Political newcomer challenges senator
State Sen. John Bonacic is being challenged in his bid for a 10th two-year term by political newcomer Pramilla Malick.
Bonacic, 232 Tally Ho Road, Mount Hope, will be on the Republican, Conservative, Independence and Reform Party lines on the Nov. 8 ballot in the 42nd Senate District. Malick, of 264 Jacobs Road, Westtown, will be on the Democratic line.
The 42nd Senate District includes parts of Ulster, Delaware, Sullivan and Orange counties. The Ulster County towns in the district are Denning, Gardiner, New Paltz, Rosendale, Shawangunk and Wawarsing.
Bonacic, 74, first was elected to the state Senate in November 1998. He was in the state Assembly from 1990 to 1998 and was an Orange County legislator from 1972 to 1989.
He has lived in the district since 1968, and he and his wife, Patricia, have two adult children.
Bonacic graduated from St. Joseph’s High School in West New York, N.J., in 1960; earned a bachelor’s degree in Economics from Iona College in New Rochelle in 1964; and received a law degree from Fordham Law School in Manhattan in 1968.
He is a member of the Middletown Elks Club.
Bonacic said state lawmakers need to be subject to the same spending limits that have been imposed on school districts and municipalities.
“We’re still trying to get a 2 percent statutory spending cap on state spending,” he said. “Since [Gov. Andrew] Cuomo’s been in, we’ve been under, but it’s not statutory.”
Bonacic also would like to have “a broader based tax to finance education,” he said.
“I have floated a state income tax to pay for education and not constantly rely on school property taxes,” he said. “That’s still a quest by me.”
The increased number of tax-exempt properties is another concern for Bonacic.
“We have people who apply for a minister’s license and they go buy [300 acres], and they say, ‘This is my church,’” he said. “All ... 300 acres [are] now tax-exempt. It doesn’t have to be paid to the municipality or the school district, so the burden to the rest of the taxpayers in that particular location goes up.”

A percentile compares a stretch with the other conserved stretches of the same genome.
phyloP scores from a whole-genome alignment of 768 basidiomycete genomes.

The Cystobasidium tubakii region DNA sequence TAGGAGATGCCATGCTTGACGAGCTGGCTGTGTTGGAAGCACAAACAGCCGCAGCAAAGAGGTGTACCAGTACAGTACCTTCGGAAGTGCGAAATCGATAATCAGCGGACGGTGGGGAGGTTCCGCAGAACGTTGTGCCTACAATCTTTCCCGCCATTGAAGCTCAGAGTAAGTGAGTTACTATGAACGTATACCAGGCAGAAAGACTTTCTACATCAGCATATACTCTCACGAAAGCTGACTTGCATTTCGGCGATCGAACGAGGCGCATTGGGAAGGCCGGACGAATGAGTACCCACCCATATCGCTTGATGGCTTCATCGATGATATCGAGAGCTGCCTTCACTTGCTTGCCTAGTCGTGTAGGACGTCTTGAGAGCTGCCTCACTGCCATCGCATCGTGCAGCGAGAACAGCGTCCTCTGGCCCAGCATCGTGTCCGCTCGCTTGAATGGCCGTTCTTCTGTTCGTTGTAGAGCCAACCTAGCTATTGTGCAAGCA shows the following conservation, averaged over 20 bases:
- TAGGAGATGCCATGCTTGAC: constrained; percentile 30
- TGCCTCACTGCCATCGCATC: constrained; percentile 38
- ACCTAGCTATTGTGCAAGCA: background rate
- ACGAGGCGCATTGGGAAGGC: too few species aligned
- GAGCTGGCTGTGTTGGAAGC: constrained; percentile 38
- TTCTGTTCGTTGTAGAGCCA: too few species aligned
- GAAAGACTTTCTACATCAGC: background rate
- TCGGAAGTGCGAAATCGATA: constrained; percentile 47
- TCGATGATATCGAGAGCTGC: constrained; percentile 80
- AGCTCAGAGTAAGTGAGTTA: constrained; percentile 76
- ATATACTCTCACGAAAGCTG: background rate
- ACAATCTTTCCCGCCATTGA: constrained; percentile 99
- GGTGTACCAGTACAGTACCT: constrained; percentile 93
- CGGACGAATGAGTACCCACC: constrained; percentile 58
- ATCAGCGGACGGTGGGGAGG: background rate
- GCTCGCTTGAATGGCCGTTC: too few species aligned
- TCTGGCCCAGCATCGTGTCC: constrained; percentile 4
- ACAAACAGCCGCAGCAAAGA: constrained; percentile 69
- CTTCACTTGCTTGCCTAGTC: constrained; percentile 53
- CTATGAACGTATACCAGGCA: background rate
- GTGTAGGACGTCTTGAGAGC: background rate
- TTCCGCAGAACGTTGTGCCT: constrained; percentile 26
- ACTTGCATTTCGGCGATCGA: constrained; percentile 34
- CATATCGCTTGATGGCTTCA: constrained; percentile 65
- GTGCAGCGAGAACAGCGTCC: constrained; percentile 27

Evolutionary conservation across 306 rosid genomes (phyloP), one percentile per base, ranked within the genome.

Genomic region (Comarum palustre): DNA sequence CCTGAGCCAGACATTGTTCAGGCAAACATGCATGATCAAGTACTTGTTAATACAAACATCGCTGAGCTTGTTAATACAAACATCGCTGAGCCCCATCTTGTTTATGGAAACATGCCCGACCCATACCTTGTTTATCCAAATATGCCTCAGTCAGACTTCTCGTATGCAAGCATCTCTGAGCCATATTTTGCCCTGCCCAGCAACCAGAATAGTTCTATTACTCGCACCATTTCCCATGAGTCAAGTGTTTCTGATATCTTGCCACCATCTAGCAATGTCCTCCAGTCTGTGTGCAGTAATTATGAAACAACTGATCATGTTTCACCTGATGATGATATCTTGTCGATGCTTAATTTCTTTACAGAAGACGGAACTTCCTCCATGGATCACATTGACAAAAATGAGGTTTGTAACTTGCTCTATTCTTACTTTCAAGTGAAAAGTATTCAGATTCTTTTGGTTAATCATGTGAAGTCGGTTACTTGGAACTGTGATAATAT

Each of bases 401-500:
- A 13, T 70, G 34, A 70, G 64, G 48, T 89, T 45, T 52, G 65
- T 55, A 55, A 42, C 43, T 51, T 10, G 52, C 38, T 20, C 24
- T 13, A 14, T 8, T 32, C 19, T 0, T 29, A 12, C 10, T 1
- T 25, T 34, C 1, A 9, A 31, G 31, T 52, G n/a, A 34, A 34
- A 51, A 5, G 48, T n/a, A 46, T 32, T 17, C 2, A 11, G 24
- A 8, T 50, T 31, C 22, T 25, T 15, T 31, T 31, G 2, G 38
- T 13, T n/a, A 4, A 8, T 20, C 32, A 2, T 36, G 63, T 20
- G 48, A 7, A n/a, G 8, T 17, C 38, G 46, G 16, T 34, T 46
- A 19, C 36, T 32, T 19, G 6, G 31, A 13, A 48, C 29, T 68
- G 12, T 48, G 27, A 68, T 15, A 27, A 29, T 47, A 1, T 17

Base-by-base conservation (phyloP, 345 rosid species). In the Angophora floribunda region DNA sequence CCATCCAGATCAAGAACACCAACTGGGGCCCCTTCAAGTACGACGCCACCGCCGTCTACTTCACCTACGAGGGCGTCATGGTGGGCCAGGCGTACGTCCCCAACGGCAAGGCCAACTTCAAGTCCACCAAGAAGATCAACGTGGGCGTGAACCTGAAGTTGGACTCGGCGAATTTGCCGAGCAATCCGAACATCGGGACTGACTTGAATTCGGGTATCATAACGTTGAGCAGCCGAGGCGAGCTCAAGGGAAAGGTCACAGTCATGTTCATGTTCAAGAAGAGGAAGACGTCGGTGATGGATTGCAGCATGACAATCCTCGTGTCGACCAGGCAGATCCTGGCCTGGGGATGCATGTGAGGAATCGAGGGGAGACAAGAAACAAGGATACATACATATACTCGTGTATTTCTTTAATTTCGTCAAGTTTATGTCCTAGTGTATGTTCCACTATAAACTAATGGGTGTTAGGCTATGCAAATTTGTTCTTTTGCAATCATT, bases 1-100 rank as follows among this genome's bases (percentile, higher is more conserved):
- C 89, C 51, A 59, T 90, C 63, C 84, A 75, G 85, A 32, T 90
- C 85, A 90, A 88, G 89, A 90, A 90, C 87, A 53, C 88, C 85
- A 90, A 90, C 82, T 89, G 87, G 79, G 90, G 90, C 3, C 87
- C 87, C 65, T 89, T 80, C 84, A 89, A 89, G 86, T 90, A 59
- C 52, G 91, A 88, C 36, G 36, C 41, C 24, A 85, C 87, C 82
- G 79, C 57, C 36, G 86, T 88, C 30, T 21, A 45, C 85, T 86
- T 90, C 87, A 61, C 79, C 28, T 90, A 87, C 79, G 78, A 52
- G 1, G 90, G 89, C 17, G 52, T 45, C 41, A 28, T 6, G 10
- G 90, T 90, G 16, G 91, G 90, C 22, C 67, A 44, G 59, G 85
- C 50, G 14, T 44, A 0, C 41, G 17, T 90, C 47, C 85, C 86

Referring to the recent convictions of state Assembly Speaker Sheldon Silver and Senate Majority Leader Dean Skelos, Bonacic also said he is upset that a “few bad apples have tainted us all.”
“I was the first member of the Republican conference to ask [former Majority Leader Joseph] Bruno and Skelos to step aside once there was a federal investigation,” he said. “I supported the revocation of pension benefits of an elected official convicted of a felony with respect to his public office.”
Malick, 52, is a community organizer for environmental issues. She has lived in the district for 15 years and with husband, Ibrahim, and has four adult children.
Malick graduated from Scranton (Pa.) Preparatory High School in 1982 and earned a bachelor’s degree in biology from the University of Scranton in 1985.
She is a member of the groups Stop the Minisink Compressor Station and Protect Orange County.
“Corruption is the biggest issue facing our district,” she said, citing “payto-play politics and the tremendous undue influence of big-money special interests.”
Malick said state lawmakers need to pass a comprehensive ethics and campaign finance reforms.
“I have taken the ‘Demand Democracy’ pledge to work toward that,” she said. “I will not stop fighting until we get it because we need it. We need it for our democracy and we need it for our very survival.”
Malick contends special interests have gotten in the way of adopting effective legislation to protect residents.
“The reason why we have public policy, energy policy, climate change policy, that have deemed entire communities expendable, is because of our conflicts of interest and our problems with ethical leadership,” she said.
“I am also a big supporter of landowners’ rights, and I’m opposed to eminent domain for private gain,” Malick added. “So far, our state elected officials have looked the other way when faced with communities whose property is being seized left and right by private, for-profit companies ... and I believe it’s unconstitutional to seize private property for private profits.”
Malick said legislation she supports includes the New York Health Act, the Safe Staffing and Quality Care Act and the Child Victims Act.
State Sen. John Bonacic, left, is being challenged in the Nov. 8 election by Pramilla Malick